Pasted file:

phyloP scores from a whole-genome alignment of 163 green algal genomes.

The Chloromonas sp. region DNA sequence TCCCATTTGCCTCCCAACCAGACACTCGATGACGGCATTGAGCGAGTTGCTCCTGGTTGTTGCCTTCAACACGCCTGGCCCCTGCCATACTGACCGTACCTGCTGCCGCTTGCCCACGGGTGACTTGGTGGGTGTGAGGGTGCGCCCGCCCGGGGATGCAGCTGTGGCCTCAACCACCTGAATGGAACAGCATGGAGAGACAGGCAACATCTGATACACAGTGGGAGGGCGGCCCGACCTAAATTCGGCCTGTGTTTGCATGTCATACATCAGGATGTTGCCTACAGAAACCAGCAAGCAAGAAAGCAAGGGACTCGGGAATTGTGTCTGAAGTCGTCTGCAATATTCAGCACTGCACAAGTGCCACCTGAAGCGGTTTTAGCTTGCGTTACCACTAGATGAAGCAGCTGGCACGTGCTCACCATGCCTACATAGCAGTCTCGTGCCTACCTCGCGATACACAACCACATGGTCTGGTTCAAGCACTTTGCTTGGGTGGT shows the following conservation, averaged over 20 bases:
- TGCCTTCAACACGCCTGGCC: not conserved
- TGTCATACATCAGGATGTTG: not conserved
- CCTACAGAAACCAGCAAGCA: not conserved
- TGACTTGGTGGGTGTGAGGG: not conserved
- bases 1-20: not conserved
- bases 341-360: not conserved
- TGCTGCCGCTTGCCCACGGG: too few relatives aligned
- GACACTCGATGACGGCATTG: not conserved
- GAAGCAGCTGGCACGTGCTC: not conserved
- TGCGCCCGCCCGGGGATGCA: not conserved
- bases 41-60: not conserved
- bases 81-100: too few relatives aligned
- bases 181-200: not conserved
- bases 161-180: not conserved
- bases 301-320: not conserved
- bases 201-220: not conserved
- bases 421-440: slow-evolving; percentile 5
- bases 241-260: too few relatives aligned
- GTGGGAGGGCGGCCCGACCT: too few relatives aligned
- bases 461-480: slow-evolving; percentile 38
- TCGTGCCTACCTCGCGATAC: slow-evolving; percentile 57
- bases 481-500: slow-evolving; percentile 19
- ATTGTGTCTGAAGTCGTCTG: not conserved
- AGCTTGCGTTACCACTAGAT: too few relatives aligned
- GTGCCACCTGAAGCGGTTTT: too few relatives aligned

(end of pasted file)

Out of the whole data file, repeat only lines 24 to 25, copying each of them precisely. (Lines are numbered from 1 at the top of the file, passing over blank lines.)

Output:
- bases 481-500: slow-evolving; percentile 19
- ATTGTGTCTGAAGTCGTCTG: not conserved